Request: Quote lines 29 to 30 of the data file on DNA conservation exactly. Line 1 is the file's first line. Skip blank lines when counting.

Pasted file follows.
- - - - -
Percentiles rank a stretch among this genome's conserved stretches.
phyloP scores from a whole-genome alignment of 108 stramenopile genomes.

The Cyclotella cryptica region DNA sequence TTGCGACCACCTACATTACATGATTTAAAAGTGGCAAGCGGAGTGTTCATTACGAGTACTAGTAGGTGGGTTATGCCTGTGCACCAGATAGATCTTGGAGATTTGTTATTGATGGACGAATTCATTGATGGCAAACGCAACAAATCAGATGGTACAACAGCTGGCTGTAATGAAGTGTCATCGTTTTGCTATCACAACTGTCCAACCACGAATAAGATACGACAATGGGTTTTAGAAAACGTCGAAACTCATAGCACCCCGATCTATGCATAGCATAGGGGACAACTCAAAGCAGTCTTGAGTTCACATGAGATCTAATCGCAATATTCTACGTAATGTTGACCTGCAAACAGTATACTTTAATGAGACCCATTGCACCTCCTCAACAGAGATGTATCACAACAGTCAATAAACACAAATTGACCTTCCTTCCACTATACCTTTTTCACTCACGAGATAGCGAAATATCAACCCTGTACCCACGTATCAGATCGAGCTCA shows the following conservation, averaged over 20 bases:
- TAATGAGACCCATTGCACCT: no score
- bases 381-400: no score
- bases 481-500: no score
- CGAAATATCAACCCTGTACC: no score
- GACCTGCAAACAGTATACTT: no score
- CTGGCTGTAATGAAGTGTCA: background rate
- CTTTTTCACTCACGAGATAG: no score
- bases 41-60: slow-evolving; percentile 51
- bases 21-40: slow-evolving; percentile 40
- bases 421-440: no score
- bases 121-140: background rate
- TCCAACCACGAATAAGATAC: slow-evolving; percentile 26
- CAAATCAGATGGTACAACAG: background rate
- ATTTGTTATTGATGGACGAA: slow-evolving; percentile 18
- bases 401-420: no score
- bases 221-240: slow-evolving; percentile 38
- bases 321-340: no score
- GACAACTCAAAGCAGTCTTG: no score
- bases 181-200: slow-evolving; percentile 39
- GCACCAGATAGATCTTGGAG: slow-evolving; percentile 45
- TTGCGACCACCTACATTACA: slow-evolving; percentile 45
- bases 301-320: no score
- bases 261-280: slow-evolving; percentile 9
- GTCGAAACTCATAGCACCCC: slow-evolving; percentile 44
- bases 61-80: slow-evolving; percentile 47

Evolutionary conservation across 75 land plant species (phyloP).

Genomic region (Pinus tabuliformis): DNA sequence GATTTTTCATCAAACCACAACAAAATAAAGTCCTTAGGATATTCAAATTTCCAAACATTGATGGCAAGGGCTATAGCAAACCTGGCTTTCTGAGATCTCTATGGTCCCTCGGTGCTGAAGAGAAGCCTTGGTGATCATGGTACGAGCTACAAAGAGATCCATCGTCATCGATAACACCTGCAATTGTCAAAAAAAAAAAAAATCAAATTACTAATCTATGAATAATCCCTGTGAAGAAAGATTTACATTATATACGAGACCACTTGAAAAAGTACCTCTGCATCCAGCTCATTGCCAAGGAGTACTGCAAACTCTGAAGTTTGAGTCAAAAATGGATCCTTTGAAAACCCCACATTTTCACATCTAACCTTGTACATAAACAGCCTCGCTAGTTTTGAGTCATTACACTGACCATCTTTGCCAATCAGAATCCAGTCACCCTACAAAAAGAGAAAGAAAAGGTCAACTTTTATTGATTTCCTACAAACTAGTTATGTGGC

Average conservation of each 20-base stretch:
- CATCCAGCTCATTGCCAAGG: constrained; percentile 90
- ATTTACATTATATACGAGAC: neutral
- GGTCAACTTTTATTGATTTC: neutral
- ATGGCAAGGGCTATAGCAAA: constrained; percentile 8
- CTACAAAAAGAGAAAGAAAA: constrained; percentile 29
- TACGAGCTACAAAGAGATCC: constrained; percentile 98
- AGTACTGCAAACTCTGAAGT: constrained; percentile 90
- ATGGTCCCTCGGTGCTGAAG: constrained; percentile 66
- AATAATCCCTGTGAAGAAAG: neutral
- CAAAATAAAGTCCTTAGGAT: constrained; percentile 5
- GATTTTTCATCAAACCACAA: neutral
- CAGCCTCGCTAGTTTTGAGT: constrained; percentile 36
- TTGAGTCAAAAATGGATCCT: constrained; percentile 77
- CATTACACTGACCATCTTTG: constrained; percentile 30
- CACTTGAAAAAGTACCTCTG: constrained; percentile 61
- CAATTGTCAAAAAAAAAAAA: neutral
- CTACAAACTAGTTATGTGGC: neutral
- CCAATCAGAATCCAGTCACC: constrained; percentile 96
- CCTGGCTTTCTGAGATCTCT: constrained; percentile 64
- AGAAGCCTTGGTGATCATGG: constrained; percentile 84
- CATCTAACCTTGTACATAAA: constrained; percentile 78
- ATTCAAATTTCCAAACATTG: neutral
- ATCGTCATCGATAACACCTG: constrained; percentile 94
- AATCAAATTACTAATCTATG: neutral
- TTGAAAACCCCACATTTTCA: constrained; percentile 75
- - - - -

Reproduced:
Evolutionary conservation across 75 land plant species (phyloP).

Genomic region (Pinus tabuliformis): DNA sequence GATTTTTCATCAAACCACAACAAAATAAAGTCCTTAGGATATTCAAATTTCCAAACATTGATGGCAAGGGCTATAGCAAACCTGGCTTTCTGAGATCTCTATGGTCCCTCGGTGCTGAAGAGAAGCCTTGGTGATCATGGTACGAGCTACAAAGAGATCCATCGTCATCGATAACACCTGCAATTGTCAAAAAAAAAAAAAATCAAATTACTAATCTATGAATAATCCCTGTGAAGAAAGATTTACATTATATACGAGACCACTTGAAAAAGTACCTCTGCATCCAGCTCATTGCCAAGGAGTACTGCAAACTCTGAAGTTTGAGTCAAAAATGGATCCTTTGAAAACCCCACATTTTCACATCTAACCTTGTACATAAACAGCCTCGCTAGTTTTGAGTCATTACACTGACCATCTTTGCCAATCAGAATCCAGTCACCCTACAAAAAGAGAAAGAAAAGGTCAACTTTTATTGATTTCCTACAAACTAGTTATGTGGC